Kristopher Potrafka, School of Human and Organizational Development
This study examined the relationship between team mental models, interpersonal trust, and team performance in knowledge-based teams. It is widely assumed in the popular literature that the success of today’s businesses in the knowledge economy is dependent upon the performance of teams. A closer look at the underlying assumptions inherent in the ambiguous concept of teams creates a compelling opportunity for better research. Although trust and the mental models team members share have been scrutinized in the academic literature, no studies have examined the possibility of a relationship between these variables and team performance.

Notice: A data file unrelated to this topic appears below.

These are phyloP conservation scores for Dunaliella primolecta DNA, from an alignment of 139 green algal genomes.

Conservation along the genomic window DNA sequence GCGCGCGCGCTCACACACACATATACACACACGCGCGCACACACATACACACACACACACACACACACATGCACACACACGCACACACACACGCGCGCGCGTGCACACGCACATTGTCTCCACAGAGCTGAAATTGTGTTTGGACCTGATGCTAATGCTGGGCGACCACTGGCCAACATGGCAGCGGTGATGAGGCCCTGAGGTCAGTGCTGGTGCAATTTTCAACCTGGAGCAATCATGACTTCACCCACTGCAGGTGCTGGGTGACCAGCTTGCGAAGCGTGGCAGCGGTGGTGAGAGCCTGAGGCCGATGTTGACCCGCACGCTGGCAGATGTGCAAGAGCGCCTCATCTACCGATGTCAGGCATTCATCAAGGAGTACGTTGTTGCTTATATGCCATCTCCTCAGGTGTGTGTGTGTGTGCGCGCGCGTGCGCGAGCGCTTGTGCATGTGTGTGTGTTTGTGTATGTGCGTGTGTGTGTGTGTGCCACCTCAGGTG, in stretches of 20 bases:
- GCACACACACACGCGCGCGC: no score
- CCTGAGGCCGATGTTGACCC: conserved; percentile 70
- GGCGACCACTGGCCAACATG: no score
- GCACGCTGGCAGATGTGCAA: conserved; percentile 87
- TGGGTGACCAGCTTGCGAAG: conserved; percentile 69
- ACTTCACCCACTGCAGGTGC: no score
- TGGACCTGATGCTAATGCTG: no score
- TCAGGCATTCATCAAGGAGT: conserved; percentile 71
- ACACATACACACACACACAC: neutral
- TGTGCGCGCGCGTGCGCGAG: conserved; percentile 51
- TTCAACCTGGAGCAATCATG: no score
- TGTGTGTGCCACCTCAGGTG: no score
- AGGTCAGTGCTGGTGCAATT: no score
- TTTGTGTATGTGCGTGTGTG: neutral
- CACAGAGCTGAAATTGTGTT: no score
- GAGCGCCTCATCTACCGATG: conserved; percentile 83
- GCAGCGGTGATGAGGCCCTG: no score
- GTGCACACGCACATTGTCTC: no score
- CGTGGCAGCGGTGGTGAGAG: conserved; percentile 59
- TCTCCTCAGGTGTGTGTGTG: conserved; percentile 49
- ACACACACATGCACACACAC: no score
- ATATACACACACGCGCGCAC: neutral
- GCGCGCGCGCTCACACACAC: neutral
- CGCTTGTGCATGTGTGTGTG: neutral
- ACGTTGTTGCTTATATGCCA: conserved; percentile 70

This quantitative study surveyed 36 intact field-based teams and affect-based trust.
A significant relationship was found between team performance, interpersonal trust, and the components of team mental models that consist of taskwork accuracy, teamwork accuracy, and teamwork similarity. Trust, particularly affect-based trust, explained a significantly large amount of the variance in team performance. These findings advance our understanding of knowledge-based teams by revealing how trust and team mental models contribute to team performance.